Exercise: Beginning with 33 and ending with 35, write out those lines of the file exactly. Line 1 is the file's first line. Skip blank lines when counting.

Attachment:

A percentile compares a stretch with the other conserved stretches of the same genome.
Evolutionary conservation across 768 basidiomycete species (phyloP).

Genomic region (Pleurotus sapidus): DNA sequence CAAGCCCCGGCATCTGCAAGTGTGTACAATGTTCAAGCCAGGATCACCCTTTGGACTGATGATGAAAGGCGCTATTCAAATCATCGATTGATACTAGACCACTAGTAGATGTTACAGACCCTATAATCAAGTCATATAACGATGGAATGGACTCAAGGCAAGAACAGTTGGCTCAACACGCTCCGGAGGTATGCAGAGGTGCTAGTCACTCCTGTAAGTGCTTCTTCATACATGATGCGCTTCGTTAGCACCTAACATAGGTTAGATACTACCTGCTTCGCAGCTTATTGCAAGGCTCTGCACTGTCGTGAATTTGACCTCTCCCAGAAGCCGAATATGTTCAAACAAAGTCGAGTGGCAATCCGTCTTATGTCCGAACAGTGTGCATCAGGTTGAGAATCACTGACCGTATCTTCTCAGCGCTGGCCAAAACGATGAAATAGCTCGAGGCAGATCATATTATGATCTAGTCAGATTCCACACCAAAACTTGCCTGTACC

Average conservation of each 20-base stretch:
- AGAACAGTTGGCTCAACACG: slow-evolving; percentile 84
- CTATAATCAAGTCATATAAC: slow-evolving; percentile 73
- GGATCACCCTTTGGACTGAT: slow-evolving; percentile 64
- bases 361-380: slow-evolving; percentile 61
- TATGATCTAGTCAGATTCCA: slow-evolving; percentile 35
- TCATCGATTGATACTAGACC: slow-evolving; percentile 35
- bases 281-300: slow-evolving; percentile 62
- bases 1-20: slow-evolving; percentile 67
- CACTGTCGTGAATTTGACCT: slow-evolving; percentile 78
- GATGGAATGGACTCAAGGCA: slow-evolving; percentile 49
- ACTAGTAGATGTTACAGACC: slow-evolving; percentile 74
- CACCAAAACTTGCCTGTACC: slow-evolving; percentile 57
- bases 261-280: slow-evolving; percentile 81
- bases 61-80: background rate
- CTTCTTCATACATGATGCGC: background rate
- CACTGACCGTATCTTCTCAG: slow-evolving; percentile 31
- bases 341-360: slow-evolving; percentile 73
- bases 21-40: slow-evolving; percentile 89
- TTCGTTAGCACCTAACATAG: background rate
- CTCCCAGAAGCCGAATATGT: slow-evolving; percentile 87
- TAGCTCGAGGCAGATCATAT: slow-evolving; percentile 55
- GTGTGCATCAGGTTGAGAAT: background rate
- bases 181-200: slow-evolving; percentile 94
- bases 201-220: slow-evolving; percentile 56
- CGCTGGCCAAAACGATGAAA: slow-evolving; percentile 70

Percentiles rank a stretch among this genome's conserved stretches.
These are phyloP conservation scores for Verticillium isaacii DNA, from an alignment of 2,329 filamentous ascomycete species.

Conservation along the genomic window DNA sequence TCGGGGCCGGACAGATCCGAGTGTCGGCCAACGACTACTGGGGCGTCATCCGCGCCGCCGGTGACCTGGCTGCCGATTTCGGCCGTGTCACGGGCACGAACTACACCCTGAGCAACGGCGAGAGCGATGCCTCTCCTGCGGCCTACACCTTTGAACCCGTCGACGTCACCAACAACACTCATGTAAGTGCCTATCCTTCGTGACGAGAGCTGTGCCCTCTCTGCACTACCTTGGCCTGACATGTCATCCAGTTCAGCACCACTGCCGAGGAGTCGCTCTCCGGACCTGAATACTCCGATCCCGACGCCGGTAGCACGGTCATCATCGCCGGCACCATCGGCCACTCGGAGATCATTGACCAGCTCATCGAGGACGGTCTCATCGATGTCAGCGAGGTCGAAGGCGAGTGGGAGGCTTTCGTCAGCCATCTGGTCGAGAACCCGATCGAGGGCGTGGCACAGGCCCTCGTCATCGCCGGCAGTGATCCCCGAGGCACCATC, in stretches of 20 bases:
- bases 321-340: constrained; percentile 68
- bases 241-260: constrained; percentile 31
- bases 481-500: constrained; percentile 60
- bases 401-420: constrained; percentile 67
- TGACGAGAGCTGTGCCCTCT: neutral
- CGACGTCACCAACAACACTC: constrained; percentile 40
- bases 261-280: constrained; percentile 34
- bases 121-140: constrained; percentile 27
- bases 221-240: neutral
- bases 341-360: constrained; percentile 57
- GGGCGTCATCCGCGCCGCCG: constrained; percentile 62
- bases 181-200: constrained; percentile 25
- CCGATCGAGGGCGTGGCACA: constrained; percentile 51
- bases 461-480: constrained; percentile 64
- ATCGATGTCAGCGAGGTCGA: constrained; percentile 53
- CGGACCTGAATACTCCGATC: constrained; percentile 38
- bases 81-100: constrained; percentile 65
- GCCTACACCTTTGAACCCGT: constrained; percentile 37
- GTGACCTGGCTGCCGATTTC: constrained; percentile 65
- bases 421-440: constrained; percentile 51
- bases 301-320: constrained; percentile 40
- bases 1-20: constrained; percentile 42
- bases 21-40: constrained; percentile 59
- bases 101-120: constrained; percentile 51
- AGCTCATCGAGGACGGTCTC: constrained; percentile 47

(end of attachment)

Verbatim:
- bases 321-340: constrained; percentile 68
- bases 241-260: constrained; percentile 31
- bases 481-500: constrained; percentile 60